The port outline as exists today was formed by 1816, when the 12 canal basins had been excavated. But the warehouses around them were extensively reconstructed as trade developed, so that by 1820 the larger structures with the suburst windows which exist today, had replaced the earlier buildings. The wharfs and associated warehouses each had designated functions, which included: coal; timber; iron; cheese; corn; and salt. Other business which developed alongside the port included: boat builders; ropewalks; stables; offices, including the head office site of the Trent and Mersey Canal; plus workers cottages and owner's houses. Two families particularly made their fortunes: the Soresburys with rapid horse-drawn 'fly boats' on the Trent; and the Suttons with their barges and narrow boats.
The importance and vitality of the port resulted in the town becoming referred to as "Rural Rotterdam" and "Little Liverpool", with the population rising from 200 in 1780 to a peak of 1,306 in 1841.
However, the subsequent arrival of the Midland Railway and associated railway branches to the area in the 1840s signalled the beginning of the end; by 1861 the population had fallen to 945, of whom 136 were in the workhouse. By 1886 the port was virtually abandoned, yet the end only came with the formation of the nationalised British Waterways in 1947, which quickly resulted in the removal of the formal designation of Shardlow as a port.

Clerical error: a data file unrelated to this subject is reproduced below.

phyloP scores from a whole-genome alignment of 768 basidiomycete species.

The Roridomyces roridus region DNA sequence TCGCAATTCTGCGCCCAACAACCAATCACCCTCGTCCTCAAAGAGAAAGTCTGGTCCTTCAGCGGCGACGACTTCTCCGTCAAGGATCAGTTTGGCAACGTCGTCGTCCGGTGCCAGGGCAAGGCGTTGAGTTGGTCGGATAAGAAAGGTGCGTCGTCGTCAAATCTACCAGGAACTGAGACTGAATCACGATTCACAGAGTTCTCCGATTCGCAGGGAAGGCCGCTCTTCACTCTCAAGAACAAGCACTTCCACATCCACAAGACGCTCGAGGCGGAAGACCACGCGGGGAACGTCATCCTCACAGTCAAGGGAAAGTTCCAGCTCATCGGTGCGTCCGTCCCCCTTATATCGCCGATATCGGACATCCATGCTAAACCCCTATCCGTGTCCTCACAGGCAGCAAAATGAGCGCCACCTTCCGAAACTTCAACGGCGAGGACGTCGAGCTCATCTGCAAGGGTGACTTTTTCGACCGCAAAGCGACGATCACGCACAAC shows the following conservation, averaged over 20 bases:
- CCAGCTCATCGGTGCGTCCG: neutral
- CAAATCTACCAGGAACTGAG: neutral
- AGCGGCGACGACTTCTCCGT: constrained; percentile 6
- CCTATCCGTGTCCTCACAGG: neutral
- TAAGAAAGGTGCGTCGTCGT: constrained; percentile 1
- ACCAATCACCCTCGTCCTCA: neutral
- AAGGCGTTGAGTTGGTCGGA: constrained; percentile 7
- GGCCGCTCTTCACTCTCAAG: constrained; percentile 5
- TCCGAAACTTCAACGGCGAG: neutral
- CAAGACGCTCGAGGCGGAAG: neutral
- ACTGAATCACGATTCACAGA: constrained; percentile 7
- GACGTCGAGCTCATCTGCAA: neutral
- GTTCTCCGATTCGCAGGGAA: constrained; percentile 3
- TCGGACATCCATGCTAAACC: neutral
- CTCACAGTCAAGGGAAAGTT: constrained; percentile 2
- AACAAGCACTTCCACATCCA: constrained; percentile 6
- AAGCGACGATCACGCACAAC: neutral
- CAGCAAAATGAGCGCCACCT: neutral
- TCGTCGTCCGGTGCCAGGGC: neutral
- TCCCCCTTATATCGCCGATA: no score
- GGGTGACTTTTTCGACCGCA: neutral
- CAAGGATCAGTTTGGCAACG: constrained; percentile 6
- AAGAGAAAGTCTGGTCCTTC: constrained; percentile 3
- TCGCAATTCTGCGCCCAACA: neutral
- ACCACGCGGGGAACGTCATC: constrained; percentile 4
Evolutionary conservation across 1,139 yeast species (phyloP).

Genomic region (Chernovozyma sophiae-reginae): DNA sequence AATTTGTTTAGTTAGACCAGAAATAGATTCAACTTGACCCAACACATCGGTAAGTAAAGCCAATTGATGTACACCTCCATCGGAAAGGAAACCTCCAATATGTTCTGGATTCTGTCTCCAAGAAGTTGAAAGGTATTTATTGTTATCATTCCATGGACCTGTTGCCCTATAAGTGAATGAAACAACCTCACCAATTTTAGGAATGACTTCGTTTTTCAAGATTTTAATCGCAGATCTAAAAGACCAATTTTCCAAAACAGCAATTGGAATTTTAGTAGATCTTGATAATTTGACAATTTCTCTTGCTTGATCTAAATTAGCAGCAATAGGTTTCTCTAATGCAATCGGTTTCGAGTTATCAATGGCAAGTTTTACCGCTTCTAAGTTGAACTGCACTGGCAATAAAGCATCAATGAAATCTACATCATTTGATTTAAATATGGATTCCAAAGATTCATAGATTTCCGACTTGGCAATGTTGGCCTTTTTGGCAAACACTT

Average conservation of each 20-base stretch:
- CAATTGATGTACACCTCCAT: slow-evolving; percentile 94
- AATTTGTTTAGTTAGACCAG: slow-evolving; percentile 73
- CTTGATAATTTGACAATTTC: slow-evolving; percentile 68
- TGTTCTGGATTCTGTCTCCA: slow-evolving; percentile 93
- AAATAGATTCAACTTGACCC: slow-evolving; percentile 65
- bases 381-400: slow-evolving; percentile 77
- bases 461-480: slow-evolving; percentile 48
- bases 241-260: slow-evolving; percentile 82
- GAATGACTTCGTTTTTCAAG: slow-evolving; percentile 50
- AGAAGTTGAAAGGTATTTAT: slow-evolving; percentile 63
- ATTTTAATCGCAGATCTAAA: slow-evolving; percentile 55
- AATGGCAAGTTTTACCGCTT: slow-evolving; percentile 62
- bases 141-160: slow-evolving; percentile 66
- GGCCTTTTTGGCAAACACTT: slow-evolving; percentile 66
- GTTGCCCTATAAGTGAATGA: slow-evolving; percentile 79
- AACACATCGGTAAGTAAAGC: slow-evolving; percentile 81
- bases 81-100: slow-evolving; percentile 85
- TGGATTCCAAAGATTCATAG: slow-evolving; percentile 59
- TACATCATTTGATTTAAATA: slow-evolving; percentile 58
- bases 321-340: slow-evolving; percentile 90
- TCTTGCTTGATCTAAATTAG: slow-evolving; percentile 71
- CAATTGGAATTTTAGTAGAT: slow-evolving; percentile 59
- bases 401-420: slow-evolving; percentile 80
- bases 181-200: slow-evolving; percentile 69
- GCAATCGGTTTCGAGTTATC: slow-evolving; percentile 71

In 1816, a large group of parishes from Derbyshire and Nottinghamshire erected a joint workhouse to the west of Shardlow, which had required the UK Parliament to approve the "Shardlow and Wilne Poor Relief Act". But with an expanding number of poor people to cope with, the Union negotiated from 1834 to expand to 46 parishes encompassing a population of 29,812, ranging in population scale from Hopwell (23) to Castle Donington (3,182). The "Shardlow Poor Law Union" formally came into existence on 30 March 1837, governed by an elected board of 57 guardians. The building was enlarged by Derby-based architect Henry Isaac Stevens at a cost of £2,800 in 1838-9, to increase its capacity to 230.
Shardlow and Great Wilne had been included in the parish of Aston-on-Trent until 1838. But with the formation of the poor union, the combined parishes agreed to fund a parish church for the town, resulting in the opening of St James's Church designed by H.I. Stevens, so that in the following year Shardlow became a parish in its own right.